An AIDS-free generation: It seems an audacious goal, considering how the HIV epidemic still is raging around the world.
Yet more than 20,000 international HIV researchers and activists will gather in Washington later this month with a sense of optimism not seen in many years - hope that it finally may be possible to dramatically stem the spread of the AIDS virus.
“We want to make sure we don’t overpromise,” Dr. Anthony Fauci, the National Institutes of Health’s infectious disease chief, told the Associated Press. But, he said, “I think we are at a turning point.”
The big new focus is on trying to get more people with HIV treated early, when they’re first infected, instead of waiting until they are weakened or sick, as the world largely has done until now. Staying healthier also makes them less likely to infect others.
“It saves lives of people who are infected, and it saves lives of people by not allowing them to get infected,” Dr. Fauci said.
That’s a tall order. But studies over the past two years have shown what Dr. Fauci calls “striking, sometimes breathtaking results,” in preventing people at high risk of HIV from getting it in some of the hardest-hit countries, using this treatment-as-prevention and some other protections.
Now, as the International AIDS Conference returns to the U.S. for the first time in 22 years, the question is whether the world will come up with the money and the know-how to put the best combinations of protections into practice, for AIDS-ravaged poor countries and hot spots in developed nations as well.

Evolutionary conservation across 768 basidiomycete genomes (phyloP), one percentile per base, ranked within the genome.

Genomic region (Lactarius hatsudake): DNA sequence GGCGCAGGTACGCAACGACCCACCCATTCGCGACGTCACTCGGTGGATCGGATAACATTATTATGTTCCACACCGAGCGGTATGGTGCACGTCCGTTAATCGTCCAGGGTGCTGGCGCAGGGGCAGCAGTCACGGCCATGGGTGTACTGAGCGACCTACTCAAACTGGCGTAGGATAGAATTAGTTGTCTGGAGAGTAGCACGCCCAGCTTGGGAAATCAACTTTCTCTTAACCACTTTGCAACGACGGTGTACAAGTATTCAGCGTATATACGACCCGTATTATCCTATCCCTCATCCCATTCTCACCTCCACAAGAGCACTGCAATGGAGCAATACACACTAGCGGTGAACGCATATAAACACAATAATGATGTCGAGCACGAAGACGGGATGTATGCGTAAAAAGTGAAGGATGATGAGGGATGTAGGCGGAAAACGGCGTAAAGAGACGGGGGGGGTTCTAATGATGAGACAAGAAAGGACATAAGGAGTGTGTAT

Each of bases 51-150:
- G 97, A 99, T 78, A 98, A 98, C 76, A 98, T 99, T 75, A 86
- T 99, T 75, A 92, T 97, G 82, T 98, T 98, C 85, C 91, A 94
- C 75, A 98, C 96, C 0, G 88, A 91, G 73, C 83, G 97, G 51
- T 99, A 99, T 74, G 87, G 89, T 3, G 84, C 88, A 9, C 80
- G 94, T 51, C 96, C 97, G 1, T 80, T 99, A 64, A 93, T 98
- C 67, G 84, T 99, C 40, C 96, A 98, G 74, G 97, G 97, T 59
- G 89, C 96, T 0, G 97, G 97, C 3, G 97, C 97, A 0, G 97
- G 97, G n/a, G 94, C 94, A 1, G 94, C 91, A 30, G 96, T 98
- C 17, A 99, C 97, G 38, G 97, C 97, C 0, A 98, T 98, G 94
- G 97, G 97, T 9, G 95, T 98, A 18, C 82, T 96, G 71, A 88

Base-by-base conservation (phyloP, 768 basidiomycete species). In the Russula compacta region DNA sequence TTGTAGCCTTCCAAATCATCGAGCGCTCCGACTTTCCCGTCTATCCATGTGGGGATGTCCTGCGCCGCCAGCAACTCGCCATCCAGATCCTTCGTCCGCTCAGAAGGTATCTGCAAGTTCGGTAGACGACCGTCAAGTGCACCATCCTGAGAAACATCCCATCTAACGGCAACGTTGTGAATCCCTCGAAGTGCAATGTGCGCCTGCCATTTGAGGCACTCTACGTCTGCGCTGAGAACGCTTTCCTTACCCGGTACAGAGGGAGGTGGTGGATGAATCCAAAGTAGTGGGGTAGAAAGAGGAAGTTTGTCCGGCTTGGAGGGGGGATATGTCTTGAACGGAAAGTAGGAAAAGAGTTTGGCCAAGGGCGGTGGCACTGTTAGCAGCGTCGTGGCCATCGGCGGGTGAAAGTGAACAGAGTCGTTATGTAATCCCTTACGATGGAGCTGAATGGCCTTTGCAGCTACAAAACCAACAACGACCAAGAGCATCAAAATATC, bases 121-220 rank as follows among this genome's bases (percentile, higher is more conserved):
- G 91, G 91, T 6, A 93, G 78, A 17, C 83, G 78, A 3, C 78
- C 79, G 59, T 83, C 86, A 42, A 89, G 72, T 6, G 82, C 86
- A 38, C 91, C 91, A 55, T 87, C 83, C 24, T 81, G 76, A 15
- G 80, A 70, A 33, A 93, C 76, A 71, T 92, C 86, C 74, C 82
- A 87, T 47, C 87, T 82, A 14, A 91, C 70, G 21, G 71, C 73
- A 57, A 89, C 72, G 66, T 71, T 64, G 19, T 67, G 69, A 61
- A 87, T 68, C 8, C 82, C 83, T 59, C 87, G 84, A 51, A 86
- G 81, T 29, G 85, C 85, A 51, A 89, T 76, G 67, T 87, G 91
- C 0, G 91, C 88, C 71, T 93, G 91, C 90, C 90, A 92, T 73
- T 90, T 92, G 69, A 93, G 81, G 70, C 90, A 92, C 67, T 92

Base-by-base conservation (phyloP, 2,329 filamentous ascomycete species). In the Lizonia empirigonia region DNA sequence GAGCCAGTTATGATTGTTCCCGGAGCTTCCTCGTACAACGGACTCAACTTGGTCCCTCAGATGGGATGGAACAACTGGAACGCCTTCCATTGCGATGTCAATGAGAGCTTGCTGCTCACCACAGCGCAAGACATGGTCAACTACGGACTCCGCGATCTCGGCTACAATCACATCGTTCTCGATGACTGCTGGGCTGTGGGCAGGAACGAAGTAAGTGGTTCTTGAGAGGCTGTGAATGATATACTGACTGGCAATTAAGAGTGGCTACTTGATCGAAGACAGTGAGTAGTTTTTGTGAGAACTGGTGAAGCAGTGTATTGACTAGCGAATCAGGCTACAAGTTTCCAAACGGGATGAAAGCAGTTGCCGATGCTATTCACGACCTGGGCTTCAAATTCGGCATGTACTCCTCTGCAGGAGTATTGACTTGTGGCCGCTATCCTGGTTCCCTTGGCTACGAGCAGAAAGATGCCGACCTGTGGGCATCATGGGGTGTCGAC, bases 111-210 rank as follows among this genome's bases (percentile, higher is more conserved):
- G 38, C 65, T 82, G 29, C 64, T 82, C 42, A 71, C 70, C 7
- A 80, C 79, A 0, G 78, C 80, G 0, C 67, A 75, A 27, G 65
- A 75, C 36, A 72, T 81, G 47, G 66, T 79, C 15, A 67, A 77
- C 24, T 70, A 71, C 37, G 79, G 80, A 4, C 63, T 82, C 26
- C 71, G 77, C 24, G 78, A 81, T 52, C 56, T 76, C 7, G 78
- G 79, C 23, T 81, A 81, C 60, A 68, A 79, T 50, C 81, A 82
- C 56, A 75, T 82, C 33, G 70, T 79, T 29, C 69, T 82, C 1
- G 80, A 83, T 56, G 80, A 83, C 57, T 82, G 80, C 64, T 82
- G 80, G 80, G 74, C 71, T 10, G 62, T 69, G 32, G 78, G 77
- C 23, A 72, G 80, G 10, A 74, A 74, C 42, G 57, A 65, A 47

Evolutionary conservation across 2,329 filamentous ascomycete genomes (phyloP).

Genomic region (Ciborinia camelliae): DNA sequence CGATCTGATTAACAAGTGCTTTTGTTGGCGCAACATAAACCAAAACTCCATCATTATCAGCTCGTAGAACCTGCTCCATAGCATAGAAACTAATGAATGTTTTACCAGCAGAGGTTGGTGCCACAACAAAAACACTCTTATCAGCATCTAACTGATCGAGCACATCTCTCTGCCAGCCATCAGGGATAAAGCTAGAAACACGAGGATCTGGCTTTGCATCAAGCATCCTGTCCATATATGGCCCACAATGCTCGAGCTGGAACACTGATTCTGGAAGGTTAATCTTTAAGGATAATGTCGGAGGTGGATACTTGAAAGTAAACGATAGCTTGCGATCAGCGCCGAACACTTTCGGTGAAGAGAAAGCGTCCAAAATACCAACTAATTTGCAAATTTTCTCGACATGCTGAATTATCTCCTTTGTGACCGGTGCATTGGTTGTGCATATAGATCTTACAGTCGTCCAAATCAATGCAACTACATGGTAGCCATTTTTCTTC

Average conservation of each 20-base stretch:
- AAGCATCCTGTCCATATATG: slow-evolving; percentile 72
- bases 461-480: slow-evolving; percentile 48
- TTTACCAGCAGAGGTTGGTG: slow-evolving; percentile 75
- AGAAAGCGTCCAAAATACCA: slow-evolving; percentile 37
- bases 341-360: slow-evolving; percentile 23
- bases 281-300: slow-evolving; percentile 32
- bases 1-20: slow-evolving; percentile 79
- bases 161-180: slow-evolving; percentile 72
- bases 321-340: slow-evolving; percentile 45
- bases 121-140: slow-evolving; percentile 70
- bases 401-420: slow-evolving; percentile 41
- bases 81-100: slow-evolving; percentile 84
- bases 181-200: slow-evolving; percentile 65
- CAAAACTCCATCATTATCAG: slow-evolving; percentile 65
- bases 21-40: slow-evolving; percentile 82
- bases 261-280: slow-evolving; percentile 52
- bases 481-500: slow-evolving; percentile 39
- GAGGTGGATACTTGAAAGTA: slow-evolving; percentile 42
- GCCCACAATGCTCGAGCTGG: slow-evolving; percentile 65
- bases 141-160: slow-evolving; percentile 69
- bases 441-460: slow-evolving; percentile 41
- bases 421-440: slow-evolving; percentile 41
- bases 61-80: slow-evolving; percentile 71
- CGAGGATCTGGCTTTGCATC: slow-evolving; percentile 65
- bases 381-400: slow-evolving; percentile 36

“We have the tools to make it happen,” said Dr. Elly Katabira, president of the International AIDS Society, which organizes the world’s largest HIV conference, set for July 22 to 27. He points to strides already in Botswana and Rwanda in increasing access to AIDS drugs.
But Dr. Fauci cautioned that moving those tools into everyday life is “a daunting challenge,” given the costs of medications and the difficulty in getting people to take them for years.
In the U.S., part of that challenge is complacency. Despite 50,000 new HIV infections here every year, an AP-GfK poll finds that very few people in the U.S. worry about getting the virus.
The conference will spotlight this city’s aggressive steps to fight back: A massive effort to find the undiagnosed, with routine testing in some hospitals, testing vans that roam the streets, even free tests at a Department of Motor Vehicles office, and then rapidly getting those patients into care.
A few miles east of the U.S. Capitol and the tourist-clogged monuments, the Community Education Group’s HIV testing van pulls into a parking lot in a low-income neighborhood with a particularly high infection rate. An incentive for the crowd at a nearby corner is the offer of a $10 supermarket gift card for getting tested.
Christopher Freeman, 23, is first in line. He was tested earlier this year and says showing off that official paper proclaiming him HIV-negative attracts “the ladies.”
“Forget money, it’s the best thing you can show them,” he said.
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